BELTON — A judge sentenced an 18-year-old Killeen man to 30 years in prison Friday for the Jan. 2 shooting death of a Fort Hood soldier in a marijuana deal gone bad.
Terry Grant Scott pleaded guilty to charges of murder and attempted capital murder Friday in the 264th District Court in Belton. Scott took the stand and admitted to killing 25-year-old Spc. Austin James Sampson during a midday drug exchange in a convenience store parking lot.
Scott will be eligible for parole in 15 years.
The shooting occurred in front of a convenience store on Old Farm-to-Market 440. Scott said he went there to purchase about $1,100 worth of marijuana from a friend of Sampson’s.
He admitted shooting Sampson while he was inside the car, telling the court he believed Sampson and two other men were about to rob him.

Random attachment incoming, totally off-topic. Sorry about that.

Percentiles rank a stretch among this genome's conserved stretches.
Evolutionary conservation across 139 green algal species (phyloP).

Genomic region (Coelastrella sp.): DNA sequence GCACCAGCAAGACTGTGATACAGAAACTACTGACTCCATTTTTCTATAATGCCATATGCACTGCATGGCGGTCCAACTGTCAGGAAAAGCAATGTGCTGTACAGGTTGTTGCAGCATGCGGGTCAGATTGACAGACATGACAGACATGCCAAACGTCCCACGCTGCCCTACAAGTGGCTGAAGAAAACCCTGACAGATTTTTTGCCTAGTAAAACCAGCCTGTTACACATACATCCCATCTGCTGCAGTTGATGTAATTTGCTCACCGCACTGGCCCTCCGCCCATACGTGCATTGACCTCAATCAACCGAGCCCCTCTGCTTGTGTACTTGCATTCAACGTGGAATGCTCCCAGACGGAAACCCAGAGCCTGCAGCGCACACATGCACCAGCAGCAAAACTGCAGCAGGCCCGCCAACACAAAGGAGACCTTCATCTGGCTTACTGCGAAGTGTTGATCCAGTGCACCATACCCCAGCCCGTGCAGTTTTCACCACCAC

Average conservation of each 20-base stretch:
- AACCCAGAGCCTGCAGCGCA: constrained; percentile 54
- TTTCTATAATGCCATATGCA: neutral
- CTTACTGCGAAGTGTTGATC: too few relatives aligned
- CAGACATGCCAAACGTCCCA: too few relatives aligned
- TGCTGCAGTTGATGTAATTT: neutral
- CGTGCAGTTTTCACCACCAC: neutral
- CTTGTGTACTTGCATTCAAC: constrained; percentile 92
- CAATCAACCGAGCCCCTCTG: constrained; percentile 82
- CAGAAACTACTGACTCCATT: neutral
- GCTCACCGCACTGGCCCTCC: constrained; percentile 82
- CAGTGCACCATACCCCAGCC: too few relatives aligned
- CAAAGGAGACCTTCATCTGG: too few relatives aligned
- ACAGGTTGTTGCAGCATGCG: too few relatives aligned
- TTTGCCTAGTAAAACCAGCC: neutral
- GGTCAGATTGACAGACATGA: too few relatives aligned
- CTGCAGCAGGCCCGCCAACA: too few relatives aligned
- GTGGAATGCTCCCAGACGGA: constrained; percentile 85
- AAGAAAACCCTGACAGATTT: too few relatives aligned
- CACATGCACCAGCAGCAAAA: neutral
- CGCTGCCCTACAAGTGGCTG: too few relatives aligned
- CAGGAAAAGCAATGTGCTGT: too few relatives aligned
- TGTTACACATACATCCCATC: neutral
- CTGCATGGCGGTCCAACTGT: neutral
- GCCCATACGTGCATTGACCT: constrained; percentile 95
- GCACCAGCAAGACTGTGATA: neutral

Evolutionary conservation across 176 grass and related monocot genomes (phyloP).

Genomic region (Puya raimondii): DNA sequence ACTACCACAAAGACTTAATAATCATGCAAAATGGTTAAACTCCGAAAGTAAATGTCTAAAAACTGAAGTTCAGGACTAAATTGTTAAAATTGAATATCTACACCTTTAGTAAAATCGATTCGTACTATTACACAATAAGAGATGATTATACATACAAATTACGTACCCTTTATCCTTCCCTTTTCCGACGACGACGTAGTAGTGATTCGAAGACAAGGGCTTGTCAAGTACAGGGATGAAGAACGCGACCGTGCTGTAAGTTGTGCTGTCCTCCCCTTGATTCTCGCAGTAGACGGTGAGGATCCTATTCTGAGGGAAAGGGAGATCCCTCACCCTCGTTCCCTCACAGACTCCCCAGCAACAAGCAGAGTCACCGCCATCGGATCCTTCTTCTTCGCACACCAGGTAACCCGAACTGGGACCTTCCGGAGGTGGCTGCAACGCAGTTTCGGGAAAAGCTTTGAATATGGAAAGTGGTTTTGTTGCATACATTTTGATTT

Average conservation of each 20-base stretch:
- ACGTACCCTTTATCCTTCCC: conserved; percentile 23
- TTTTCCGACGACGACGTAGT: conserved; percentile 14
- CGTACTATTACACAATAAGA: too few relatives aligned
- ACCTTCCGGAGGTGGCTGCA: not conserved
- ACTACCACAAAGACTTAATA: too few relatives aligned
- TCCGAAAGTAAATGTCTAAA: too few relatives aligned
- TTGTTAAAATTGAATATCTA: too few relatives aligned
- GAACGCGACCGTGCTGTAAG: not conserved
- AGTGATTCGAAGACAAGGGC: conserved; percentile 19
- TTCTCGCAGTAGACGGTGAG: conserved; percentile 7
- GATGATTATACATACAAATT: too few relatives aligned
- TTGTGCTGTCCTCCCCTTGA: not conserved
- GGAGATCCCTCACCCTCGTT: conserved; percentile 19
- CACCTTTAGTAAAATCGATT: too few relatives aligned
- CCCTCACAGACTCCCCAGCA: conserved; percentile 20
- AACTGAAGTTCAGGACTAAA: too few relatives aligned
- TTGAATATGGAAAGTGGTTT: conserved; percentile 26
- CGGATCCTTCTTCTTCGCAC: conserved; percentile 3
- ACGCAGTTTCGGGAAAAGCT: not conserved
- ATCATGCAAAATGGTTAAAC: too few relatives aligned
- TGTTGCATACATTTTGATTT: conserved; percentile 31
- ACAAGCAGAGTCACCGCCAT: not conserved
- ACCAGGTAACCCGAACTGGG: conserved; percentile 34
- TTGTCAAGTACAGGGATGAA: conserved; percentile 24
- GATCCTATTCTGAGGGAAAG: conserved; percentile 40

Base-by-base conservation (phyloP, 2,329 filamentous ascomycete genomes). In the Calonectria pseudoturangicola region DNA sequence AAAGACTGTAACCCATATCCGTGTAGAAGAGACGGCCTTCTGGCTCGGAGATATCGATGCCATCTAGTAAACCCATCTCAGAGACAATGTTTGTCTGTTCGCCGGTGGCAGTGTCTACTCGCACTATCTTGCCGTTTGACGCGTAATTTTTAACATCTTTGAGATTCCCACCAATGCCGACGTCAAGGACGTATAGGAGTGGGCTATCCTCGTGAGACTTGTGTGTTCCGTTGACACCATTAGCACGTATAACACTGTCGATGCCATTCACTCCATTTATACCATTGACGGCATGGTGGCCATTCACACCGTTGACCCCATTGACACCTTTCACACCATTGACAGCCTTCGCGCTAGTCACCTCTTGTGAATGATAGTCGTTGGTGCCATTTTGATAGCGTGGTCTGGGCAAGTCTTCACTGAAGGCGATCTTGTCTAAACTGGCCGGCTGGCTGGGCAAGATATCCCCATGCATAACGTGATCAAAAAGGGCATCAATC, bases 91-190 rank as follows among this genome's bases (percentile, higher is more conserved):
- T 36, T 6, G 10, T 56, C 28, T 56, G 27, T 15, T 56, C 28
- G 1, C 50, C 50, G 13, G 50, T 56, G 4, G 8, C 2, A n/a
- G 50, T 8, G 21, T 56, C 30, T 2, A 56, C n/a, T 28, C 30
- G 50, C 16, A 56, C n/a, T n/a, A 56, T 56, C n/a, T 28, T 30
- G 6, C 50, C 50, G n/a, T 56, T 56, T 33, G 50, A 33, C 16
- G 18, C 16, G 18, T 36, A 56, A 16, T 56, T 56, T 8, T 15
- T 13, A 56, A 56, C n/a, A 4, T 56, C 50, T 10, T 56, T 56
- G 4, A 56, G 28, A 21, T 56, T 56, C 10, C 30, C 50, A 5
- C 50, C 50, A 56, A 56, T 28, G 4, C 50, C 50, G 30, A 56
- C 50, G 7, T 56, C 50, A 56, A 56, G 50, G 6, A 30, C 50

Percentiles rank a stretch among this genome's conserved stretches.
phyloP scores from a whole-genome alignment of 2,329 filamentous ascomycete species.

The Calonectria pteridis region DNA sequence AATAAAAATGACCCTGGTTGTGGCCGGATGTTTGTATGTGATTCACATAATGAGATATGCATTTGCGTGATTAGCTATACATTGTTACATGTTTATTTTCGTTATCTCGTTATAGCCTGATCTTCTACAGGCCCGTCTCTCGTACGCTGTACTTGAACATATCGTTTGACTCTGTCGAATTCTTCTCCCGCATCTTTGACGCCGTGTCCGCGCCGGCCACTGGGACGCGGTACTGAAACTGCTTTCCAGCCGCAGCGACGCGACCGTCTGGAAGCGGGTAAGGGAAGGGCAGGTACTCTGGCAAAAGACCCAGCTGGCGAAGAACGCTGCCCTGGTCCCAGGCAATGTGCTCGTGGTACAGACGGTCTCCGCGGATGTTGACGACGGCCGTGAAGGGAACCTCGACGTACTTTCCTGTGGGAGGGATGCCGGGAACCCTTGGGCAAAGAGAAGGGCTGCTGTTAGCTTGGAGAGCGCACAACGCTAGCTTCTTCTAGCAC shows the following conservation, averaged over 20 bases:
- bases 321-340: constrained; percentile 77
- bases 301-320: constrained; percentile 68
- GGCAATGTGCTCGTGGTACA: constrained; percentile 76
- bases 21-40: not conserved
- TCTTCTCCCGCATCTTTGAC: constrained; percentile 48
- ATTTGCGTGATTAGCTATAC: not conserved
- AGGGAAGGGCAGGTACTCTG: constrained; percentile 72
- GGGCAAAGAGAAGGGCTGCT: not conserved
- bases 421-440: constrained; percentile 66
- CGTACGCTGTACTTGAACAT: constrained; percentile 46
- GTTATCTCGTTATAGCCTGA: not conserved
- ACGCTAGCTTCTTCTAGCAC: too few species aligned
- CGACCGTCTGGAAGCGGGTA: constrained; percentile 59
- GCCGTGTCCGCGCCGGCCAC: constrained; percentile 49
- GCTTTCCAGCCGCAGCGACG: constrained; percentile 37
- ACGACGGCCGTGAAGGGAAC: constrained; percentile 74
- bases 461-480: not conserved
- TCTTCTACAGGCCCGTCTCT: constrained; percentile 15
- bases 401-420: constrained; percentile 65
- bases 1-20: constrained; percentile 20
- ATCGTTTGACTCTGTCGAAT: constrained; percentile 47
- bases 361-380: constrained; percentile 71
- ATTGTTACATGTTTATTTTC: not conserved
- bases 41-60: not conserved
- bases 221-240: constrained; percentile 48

“It weighs on my conscience,” Scott said. “It is hard to deal with. ... I try to smile to cover up the pain on the inside, but it is hard.”
Scott testified that he began selling drugs and carrying a gun at age 15. He told the court he brought a .22-calliber pistol with him whenever he left home, and that he had made $25,000 to $30,000 selling marijuana.
But Scott also was preparing to enlist in the U.S. Navy and worked to graduate from Ellison High School at age 16.
“You had a bright future,” Judge Martha Trudo told him in court Friday. “You take drugs and you take guns and there cannot be a good ending for that.”
After hearing his sentence, Scott sobbed and sank into a chair. Friends and family cried and tried to leave the courtroom before Trudo ordered them to stay.
Scott’s attorneys argued that some of the blame for Sampson’s death fell on the other two men in the car and Sampson himself. They noted that a knife had been found in the backpack where the marijuana was stowed.
Prosecutor Terry Clarke said that Sampson’s death was a symptom of a larger drug trade. Even with dealing in relatively small amounts, Sampson ran the risk of being killed by being involved. And Scott ran the risk of killing someone and facing decades in prison. “He was expecting trouble and was prepared to kill, and he did that day, your honor,” Clarke said.
Contact Philip Jankowski at firstname.lastname@example.org or (254) 501-7553. Follow him on Twitter at KDHcrime.